7 Reasons Why Generator Runs But No Power (With Repair Tips)

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People expect generators to misbehave by refusing to start. What happens when a generator starts, but it refuses to produce electricity? This behavior is not normal. Unfortunately, you cannot resolve the issue without finding the cause.

7 Reasons Why Generator Not Producing Electricity

1). Loss Of Residual Magnetism

Generators have a magnetic field. However, they don’t have magnets. Instead, they turn the output voltage into a direct current which they funnel through a coil, resulting in an electromagnetic field.

Initially, this electromagnetic field is weak. But it gets stronger when you turn the generator on, producing more power. The last thing you want is for the generator to lose its residual magnetism. This can happen because you haven’t used the generator in a while.

The generator can also lose its residual magnetism because you kept it running for too long. People prevent this situation from developing by occasionally taking their generators out of storage and running them.

But if you already kept the generator in storage for too long, and it has already lost the residual magnetism, you can take steps to restore it.

It is worth noting that a generator can run and produce electricity even when it has this problem. However, it will plague your home with a low output.

2). Tripped Circuit breaker

Circuit breakers are essential tools that cut the power when a surge or overload occurs. Many people overwhelm their generators by attaching one or more heavy loads.

When this happens, the circuit breaker trips to protect the generator and the connected equipment. Similar developments will occur in response to short circuits.

But if you’ve eliminated overloads, surges, and short circuits, and the generator is still refusing to produce electricity, test the circuit breaker with a multimeter. Circuit breakers are not immune to defects, and they can interfere with a generator’s output when they malfunction.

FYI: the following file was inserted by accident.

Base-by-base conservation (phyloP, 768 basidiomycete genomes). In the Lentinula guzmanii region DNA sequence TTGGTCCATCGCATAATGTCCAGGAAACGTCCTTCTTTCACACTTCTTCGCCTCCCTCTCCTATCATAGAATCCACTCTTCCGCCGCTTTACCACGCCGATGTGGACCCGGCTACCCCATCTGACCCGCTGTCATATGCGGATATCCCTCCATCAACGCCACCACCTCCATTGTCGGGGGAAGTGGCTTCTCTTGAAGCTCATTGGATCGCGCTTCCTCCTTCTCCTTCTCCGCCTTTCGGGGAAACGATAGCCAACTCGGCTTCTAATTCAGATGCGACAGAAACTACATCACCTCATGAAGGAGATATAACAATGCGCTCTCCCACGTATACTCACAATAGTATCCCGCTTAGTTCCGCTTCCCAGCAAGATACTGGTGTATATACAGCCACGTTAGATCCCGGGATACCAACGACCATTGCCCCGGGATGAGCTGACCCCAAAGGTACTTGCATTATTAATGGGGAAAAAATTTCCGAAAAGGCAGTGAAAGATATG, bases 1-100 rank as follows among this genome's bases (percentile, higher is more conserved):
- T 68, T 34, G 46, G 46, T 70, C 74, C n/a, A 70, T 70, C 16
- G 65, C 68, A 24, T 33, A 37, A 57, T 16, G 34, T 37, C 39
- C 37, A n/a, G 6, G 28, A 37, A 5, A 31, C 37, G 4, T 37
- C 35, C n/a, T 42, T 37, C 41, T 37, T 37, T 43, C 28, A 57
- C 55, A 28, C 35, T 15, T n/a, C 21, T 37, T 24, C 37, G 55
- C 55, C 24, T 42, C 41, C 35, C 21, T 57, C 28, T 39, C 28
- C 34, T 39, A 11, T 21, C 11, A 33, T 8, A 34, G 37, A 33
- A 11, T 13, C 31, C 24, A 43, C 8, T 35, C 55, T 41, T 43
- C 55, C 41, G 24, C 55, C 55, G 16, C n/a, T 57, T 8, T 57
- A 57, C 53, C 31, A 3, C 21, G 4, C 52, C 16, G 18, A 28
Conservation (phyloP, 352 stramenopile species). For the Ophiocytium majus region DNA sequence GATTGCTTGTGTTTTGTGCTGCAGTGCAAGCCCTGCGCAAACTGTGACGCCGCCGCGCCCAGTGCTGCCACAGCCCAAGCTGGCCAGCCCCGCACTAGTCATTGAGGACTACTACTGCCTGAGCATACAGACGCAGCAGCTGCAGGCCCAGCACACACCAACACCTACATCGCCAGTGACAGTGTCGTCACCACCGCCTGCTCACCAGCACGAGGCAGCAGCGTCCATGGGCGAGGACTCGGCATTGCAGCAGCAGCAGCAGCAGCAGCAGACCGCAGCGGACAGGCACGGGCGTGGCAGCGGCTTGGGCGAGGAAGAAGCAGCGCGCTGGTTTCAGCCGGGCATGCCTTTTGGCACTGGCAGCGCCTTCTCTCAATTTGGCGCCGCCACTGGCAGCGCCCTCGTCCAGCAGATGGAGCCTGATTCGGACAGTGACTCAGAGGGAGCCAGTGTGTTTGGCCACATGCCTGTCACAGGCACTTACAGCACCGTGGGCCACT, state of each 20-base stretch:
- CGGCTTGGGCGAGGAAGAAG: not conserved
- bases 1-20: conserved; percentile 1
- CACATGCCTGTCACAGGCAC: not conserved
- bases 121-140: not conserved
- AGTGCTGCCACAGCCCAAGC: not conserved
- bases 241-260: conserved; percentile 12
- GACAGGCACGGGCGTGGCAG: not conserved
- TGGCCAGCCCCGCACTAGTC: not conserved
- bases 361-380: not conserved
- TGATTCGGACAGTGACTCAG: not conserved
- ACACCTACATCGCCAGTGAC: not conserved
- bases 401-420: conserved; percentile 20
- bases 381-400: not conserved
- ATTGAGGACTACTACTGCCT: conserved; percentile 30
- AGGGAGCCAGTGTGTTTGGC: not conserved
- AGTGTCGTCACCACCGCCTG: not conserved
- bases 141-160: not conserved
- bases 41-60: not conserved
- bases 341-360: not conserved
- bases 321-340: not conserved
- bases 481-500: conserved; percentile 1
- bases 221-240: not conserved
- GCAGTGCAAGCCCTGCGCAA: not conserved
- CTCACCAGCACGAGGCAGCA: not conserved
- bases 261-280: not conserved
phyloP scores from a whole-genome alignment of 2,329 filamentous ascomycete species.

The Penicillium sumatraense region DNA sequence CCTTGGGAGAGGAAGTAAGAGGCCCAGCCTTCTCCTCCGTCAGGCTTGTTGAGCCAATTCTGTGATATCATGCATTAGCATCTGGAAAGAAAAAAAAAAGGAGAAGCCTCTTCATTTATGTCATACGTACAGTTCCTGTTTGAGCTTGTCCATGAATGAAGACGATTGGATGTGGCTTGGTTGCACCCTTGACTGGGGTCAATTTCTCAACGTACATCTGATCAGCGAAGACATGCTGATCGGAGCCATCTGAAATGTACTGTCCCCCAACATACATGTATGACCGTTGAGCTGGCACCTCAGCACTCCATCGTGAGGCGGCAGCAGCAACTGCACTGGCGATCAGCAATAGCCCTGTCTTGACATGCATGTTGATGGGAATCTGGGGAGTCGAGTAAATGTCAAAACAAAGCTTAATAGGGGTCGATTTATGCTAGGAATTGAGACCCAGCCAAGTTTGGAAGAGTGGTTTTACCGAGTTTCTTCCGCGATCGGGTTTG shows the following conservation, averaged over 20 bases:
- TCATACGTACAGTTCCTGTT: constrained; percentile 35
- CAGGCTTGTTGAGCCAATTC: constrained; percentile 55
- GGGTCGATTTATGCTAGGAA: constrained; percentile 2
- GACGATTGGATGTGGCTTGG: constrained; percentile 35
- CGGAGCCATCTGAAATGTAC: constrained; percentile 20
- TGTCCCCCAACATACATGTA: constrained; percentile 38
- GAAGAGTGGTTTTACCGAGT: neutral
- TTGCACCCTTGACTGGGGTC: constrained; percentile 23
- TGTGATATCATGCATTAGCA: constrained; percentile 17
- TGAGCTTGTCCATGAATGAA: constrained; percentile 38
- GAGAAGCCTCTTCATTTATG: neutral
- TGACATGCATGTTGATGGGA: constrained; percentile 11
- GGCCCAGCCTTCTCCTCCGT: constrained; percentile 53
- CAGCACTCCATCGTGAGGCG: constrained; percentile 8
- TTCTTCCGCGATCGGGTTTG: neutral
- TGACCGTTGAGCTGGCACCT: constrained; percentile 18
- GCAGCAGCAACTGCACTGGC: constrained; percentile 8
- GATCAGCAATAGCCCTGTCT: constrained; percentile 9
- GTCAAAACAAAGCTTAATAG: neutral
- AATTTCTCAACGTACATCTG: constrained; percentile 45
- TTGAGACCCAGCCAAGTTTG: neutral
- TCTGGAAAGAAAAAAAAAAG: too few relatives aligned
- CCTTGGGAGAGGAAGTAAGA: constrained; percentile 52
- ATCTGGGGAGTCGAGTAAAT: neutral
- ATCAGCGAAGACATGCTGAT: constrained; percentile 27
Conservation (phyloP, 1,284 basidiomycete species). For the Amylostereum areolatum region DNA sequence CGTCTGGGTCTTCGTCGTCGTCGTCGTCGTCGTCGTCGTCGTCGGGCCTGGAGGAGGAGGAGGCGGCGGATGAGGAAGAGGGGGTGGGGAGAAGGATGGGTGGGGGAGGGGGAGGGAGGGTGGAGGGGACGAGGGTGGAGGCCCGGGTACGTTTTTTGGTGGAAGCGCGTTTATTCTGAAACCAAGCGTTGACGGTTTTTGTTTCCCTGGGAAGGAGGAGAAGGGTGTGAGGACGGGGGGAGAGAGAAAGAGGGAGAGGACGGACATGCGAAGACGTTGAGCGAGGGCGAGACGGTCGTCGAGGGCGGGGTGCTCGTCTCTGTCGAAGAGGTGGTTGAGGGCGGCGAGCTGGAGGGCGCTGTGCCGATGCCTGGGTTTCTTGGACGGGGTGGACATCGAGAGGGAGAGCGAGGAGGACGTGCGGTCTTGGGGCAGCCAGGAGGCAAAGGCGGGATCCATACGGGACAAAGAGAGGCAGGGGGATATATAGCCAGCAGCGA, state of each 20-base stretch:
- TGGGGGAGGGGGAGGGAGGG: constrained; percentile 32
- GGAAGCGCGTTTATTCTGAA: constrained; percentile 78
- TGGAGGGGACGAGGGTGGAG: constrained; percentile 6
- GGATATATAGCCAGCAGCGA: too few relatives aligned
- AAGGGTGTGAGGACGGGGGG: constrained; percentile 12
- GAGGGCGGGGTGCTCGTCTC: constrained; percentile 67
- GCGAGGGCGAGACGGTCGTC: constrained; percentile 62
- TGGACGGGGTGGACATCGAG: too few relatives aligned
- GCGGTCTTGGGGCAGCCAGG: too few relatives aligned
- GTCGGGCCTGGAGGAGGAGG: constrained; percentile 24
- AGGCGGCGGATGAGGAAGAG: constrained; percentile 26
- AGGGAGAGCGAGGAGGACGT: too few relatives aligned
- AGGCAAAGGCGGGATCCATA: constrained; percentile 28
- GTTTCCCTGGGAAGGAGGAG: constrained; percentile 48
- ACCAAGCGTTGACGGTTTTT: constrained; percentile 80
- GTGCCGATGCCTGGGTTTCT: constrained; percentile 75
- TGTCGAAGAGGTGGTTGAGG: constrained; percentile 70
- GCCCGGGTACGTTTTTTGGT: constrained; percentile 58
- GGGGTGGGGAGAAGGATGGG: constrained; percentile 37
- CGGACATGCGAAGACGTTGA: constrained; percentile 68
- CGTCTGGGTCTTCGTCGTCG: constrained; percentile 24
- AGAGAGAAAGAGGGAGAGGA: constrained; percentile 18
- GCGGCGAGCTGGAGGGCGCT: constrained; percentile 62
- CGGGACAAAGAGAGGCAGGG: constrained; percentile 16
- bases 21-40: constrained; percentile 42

Do you know where to find the circuit breaker? Are you equipped to test the component? Do you even understand the readings on your multimeter?

Don’t be afraid to consult an expert. Manufacturers don’t want laypeople to tamper with circuit breakers. You may do more harm than good.

3). Bad Capacitor

Capacitors induce a voltage in the rotor. They also regulate voltage. Therefore, they have a direct impact on the generator’s residual magnetism.

A bad capacitor can result in little or no output voltage. Look for burn marks, melted elements, and other signs of damage on the capacitor. You can also test this component with a multimeter.

If the generator has refused to start, you have a severe problem on your hands.

4). Faulty AVR

The automatic voltage regulator manages the generator’s output voltage. It has mechanisms and screws that consumers can use to fine-tune the output voltage.

A faulty AVR results in low or no voltage. If you want to inspect the automatic voltage regulator, you should start by removing the sparkplug (for safety purposes) and taking the alternator cover off (by removing the screws).

Remove the spade connector wires from the brush assembly. If you want to remove the AVR, you should also retract the screws holding the component in place. Although, this isn’t necessary unless you want to install a replacement.

But you don’t have to tamper with the AVR unless you’ve inspected the other potential culprits, including the circuit breaker, rotor brushes, and stator. You can also look at the wiring between the breaker and the stator.

5). Damaged Brushes

The brushes work in tandem with the rotor. If you’ve decided to inspect the alternator, you might as well check the brushes. These carbon pieces will wear out over time.

If you haven’t yet disassembled the generator, remove the alternator’s cover by unscrewing the bolts. You will see the AVR and the brushes. Take the brush assembly out and look for conspicuous signs of damage.